In your resume, you are trying to communicate to an employer all of your accomplishments, why you are qualified, and why you are the best candidate for the job. Too many people shortchange themselves on their skills and experience.
Your resume alone will not get you a job. It should be written with confidence, and a sense of pride in yourself. You want to make an impression on the employer that leads to an interview. The main goal of your job search is to get interviews, because that is ultimately how you will get the job. It’s a step-by-step process, with each task being part of the goal.
It is true the employers are often bombarded with hundreds of resumes. Because of this, your resume should be easy to read and detail can be easily perceived by the reader. A good resume requires a careful listing of your capabilities and your successes. Do not be wordy for the sake of wordiness.
In addition to work experiences, consider your other achievements, challenges, and responsibilities. This could include volunteer work, participating in community activities, and hobbies. These special skills could be the difference between you and another candidate.
There is no real formula to resume writing. A good resume should include a description of your job duties for each employer, stated in easy-to-read statements. Include facts and figures to substantiate achievements, but don't get bogged down in them. It is important that everything is factual.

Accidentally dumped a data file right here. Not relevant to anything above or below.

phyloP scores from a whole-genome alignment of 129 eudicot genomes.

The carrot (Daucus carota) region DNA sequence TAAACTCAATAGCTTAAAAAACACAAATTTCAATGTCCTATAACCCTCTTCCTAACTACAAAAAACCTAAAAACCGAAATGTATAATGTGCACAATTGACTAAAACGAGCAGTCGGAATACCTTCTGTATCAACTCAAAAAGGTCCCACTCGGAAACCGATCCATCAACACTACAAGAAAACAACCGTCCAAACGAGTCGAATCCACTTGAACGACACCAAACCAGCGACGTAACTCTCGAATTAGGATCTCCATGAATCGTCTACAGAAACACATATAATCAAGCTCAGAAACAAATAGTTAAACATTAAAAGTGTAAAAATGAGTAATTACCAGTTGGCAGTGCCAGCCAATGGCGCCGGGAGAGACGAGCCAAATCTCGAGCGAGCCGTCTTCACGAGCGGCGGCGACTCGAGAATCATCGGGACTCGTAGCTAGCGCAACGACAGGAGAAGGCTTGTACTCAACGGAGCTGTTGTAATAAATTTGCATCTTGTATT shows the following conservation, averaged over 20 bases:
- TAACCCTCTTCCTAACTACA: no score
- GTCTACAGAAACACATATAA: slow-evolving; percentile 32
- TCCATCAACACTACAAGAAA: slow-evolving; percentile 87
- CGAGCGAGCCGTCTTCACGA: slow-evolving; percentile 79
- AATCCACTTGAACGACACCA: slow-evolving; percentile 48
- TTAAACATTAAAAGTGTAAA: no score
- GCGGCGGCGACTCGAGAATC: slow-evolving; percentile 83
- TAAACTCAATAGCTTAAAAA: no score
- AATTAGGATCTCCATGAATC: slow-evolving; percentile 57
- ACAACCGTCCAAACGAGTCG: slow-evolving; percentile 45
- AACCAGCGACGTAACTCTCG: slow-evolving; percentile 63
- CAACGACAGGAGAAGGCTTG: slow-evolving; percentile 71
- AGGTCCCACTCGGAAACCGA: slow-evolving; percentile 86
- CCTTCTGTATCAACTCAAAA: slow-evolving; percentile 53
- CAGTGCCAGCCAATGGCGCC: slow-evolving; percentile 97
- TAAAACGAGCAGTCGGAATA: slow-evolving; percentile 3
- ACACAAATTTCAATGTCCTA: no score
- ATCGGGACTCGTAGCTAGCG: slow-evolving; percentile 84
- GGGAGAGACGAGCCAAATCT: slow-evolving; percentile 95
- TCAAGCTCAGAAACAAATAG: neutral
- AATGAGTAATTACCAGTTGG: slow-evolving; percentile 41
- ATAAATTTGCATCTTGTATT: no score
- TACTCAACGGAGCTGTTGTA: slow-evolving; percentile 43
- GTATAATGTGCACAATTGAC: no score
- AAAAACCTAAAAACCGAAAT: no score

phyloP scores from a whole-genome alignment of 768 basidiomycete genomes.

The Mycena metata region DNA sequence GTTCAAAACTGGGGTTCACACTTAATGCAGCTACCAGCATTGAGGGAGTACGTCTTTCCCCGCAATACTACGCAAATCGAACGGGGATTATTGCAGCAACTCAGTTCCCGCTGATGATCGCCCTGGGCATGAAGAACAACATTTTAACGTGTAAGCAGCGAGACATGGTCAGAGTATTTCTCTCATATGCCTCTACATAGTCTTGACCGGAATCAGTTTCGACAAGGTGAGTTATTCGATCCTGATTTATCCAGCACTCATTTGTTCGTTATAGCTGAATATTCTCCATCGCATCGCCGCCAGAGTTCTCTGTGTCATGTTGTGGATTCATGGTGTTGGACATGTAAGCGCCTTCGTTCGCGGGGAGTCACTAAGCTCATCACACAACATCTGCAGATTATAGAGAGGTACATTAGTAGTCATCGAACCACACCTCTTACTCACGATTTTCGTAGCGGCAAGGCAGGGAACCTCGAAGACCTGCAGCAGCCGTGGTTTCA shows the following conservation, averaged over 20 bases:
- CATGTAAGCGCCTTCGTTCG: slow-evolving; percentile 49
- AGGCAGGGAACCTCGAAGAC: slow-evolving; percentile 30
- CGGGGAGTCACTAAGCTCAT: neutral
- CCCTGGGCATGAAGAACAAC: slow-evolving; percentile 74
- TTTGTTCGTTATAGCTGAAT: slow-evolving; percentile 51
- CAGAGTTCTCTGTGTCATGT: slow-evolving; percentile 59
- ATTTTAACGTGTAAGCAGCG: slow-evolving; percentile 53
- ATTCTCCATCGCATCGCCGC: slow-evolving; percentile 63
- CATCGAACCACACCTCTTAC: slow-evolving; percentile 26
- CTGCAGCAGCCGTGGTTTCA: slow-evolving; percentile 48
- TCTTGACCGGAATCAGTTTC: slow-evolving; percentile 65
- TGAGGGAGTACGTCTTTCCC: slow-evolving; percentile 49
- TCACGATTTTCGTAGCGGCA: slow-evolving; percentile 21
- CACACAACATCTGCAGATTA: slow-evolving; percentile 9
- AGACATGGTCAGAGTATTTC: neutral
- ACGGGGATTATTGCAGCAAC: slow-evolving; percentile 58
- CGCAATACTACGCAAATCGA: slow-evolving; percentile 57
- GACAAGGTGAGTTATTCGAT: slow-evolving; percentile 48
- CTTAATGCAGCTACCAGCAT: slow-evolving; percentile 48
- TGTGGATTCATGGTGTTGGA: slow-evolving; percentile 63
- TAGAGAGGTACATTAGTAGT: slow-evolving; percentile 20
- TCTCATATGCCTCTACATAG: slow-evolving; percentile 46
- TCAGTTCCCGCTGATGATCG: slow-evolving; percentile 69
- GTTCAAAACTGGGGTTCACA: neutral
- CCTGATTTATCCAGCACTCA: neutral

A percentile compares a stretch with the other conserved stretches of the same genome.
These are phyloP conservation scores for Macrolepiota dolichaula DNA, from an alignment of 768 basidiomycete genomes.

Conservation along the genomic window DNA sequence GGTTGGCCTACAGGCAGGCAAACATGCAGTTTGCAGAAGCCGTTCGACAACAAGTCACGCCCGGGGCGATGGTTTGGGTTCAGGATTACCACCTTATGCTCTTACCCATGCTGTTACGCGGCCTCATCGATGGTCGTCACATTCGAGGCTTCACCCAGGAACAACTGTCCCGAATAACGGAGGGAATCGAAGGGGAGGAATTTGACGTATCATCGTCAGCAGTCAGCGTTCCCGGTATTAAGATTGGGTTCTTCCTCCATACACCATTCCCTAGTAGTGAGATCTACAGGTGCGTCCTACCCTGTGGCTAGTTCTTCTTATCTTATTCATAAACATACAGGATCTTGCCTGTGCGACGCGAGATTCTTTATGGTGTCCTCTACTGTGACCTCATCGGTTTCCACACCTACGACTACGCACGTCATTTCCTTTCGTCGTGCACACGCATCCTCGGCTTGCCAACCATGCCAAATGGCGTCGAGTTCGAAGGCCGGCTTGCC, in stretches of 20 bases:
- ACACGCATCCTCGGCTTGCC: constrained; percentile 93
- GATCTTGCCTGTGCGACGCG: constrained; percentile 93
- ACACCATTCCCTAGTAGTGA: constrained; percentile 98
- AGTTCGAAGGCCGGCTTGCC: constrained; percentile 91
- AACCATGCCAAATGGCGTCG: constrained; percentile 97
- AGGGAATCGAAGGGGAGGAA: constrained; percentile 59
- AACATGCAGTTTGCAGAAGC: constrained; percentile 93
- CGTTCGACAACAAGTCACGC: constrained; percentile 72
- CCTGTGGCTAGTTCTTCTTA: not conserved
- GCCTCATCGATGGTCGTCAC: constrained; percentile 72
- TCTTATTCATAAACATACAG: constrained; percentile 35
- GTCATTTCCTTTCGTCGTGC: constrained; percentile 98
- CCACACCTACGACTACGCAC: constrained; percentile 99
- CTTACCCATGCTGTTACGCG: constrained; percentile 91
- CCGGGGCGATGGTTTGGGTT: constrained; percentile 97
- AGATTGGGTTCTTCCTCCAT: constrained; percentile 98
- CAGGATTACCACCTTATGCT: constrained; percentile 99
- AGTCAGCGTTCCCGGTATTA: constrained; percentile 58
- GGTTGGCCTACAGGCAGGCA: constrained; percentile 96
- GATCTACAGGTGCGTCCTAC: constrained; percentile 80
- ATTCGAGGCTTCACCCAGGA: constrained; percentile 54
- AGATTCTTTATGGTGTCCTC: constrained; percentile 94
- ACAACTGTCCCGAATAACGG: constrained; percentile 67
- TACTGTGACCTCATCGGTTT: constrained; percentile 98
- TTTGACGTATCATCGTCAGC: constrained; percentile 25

For the more experienced individual, try to stay away from lengthy statements about your character or the kind of company you worked for in the past. Cite your achievements and how they were beneficial to the employer.
Remember that a resume is used to eliminate candidates. Even before talking with you, if an employer doesn't like something in your resume or finds an obvious omission or inconsistency, you will be eliminated from the interviewing process. Sometimes, what you exclude is as important as whatever you include.
Once your resume is done, how should you use it? Don't think that sending a resume to an employer and then waiting for a phone call is a good job-search technique. It will only lull you into a false sense of security that you are doing something to get a job.
Talk to as many people face-to-face as you can to learn about job opportunities. Read the classifieds, visit the Virginia Employment Commission, use the computer to find job sites, tips, and a multitude of other information. A job is not going to come to you.
You have a much better chance of screening yourself in by talking to the employer and crafting your "verbal resume" to highlight your skills most relevant to the particular interviewer's needs.
Don't let your resume alone speak for you. In the end, you can sell yourself better than any resume.